This is the makerbot 3D printer that we’ve been working on for weeks and it’s now almost ready to rock and roll.
We spent most of last week trying to work out why it was moving 10cm rather than 1cm.
This week was spent reconfiguring the firmware trying to get it to move the correct distance.
We took some shots of the motherboard for our own reference. It’s a MakerBot MotherBoard v2.4. It says Instructions are at wiki.makerbot.com/mb2, however, that page has since been taken down by makerbot as they’ve gone commercial. However, thanks to the wayback machine, the MakerBot Motherboard v2.4 article is reachable.
Much like the motherboard, the stepper motor board has similar scribes on the PCB. It says Stepper Motor Driver v3.3, instructions wiki.makerbot.com/smd3 (Wayback Machine).
Then there’s the extruder board, which says Extruder Controller v3.6, and docs at wiki.makerbot.com/ec3 (Way Back Machine). That’s it.
With all this information we should be configure it correctly and connect everything where it’s meant to go.
Our next job is to get the extruder and hot end correctly connected up.
At present it’s not wired correctly and there’s limited details on how it should be connected, so it may be a case of trial and error to ensure we’ve got the motor connected correctly.
This is the “MakerBot Automated Build Platform v2.0”, this is described as a bigger build area with a conveyor which will clear the build surface area between prints, which is nice. From that I found the original Thing-O-Matic product for sale on there website in 2011 (Wayback Machine).
This lead to the official Thing-o-Matic documentation including the assembly instructions and user manual (Wayback Machine) as well as the MakerBot documentation on their current site. Which is useful.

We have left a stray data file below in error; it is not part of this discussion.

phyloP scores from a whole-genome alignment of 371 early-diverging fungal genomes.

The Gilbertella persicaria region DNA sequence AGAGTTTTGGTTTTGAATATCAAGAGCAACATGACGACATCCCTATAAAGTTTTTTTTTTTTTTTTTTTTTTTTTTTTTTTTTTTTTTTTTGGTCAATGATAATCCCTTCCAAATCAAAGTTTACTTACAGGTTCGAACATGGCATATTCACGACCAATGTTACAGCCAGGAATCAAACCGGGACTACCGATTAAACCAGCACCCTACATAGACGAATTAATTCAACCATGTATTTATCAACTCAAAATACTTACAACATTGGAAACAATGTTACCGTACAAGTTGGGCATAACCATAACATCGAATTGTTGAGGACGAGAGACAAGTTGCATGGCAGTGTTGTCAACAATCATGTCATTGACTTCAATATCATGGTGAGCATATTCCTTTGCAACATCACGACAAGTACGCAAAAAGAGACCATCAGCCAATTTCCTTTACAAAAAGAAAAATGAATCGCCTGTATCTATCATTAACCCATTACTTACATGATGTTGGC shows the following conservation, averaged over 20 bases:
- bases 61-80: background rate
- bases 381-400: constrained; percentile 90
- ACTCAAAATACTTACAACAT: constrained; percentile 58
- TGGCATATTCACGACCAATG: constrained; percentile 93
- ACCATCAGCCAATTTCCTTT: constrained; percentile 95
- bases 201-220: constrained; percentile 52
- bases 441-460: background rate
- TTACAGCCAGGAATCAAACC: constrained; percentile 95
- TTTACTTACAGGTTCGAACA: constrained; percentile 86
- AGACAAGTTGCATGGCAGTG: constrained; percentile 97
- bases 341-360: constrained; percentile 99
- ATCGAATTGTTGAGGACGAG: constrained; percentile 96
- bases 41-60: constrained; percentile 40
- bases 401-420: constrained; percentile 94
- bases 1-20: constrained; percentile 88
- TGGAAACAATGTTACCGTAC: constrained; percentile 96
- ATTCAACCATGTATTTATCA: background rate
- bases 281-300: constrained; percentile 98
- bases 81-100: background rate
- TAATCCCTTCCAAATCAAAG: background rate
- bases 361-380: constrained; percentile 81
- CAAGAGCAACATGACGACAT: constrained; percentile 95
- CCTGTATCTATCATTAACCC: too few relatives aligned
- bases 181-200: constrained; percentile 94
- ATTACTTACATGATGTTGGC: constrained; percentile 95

Si and Kate were toying around on their laptops with SketchUp, producing 3D models, including a tardis (Kate being into Dr. Who is an understatement apparently).
They seemed to get stuck in pretty quickly, which was most impressive. It won’t be long before we’re knocking out Dr Who memorabilia left, right and centre.
Mikey came down again with his robot again, this time it was working, but it needed a tidy up job doing on the circuit, as well as needing to be configured to do a 360 degree turn.
Before we wrapped up, Mikey had almost got it all working. Details to follow.
The beast 3D printer was moving forward as well.
Now we’ve got the aluminium X/Y Carriages done we’ll be able to get it all joined together and ready to start moving the printer head (hot end).
The Raspberry Pi will need to be updated and have printrun installed, and the touch interface configured.
Here’s DanR on the case with the MakerBot 3D printer, trying to get it configured with the correct firmware so it will move the correct distances.
I believe we did get it working in the end through a process of trial and error.
Here’s the full crew getting stuck in with their various projects, or helping with existing ones.
It’s not like there’s nothing to do, we’ve always got projects going on and plenty of bits to play around with.
If you’re not sure about something, you can always ask.
I thought I’d do a quick tour of our storage room this week just to give people an idea of what we’ve got for you to play with.
The rack on the left has various tools, including soldering irons, saws, multimeters, hammers, screwdrivers, paint brushes, glue gun, to name a few. The rack on the right is our disassembly rack. These are components (such as motors) salvaged from various machines (such as printers, scanners).
Our other racks are crammed full of computers, computer components and an array of electronics and electronic devices. Far too much for me to begin to list, so you’ll have to take a look for yourself!
See you next week!